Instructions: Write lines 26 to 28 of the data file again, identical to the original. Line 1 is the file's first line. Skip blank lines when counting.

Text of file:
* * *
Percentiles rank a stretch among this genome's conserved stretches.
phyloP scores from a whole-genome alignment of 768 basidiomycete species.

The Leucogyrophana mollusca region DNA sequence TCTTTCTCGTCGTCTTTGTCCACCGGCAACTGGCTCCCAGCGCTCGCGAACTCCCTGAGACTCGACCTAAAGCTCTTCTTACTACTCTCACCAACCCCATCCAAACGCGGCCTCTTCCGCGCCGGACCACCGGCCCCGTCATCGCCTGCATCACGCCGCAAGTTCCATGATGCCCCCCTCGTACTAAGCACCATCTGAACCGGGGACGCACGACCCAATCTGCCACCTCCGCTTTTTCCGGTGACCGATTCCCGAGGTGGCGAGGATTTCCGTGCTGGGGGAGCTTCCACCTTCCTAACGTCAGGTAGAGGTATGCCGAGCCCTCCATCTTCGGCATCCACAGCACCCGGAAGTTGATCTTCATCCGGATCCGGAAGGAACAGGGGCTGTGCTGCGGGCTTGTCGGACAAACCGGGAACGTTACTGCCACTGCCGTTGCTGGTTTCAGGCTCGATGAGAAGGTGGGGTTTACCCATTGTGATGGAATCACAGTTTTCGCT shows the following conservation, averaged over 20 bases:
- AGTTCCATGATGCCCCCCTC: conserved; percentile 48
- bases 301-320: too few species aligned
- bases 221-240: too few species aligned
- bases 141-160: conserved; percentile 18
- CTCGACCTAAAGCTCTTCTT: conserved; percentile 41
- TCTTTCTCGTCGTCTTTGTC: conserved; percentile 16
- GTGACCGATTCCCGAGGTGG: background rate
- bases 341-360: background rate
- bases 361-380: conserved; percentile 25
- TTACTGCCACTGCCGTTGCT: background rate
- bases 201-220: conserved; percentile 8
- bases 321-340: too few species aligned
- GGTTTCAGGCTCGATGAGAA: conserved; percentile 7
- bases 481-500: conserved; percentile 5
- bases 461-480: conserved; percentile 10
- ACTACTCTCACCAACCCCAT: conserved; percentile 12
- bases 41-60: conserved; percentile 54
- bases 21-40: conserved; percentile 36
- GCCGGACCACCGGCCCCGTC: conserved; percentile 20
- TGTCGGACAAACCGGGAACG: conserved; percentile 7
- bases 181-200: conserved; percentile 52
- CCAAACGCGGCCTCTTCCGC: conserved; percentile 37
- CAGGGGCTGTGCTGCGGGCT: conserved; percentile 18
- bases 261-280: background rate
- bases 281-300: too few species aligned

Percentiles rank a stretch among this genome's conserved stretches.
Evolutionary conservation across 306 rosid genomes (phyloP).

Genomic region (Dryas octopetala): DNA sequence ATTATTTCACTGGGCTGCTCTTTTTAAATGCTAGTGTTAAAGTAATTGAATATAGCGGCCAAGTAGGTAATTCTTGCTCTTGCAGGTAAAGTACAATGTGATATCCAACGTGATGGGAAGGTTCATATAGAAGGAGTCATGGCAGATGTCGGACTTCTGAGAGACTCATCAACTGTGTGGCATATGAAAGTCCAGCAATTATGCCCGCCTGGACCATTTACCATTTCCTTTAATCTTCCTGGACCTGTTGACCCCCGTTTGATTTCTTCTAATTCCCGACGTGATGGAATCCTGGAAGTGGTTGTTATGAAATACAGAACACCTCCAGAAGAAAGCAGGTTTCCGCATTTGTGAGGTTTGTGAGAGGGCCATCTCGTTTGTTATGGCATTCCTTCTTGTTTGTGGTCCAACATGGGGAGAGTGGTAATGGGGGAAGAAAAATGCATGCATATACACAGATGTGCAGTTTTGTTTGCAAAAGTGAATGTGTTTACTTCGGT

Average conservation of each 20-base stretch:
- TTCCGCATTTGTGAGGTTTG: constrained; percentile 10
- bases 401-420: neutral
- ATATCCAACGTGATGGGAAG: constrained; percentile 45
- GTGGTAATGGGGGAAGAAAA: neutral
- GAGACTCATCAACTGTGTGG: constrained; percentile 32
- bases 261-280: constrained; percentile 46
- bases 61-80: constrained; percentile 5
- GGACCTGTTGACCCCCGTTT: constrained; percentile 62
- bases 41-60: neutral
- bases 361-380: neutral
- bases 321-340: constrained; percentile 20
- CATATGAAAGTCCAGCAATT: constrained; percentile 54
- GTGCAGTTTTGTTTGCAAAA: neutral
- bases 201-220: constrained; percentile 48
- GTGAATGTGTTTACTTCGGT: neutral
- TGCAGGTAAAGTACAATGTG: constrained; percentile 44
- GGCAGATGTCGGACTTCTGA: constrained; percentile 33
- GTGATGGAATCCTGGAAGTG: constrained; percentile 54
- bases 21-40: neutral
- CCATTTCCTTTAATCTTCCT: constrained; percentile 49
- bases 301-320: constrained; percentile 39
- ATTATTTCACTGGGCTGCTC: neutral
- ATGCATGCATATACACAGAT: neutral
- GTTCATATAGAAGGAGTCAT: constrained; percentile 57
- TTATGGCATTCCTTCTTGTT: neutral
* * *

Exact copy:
- CAGGGGCTGTGCTGCGGGCT: conserved; percentile 18
- bases 261-280: background rate
- bases 281-300: too few species aligned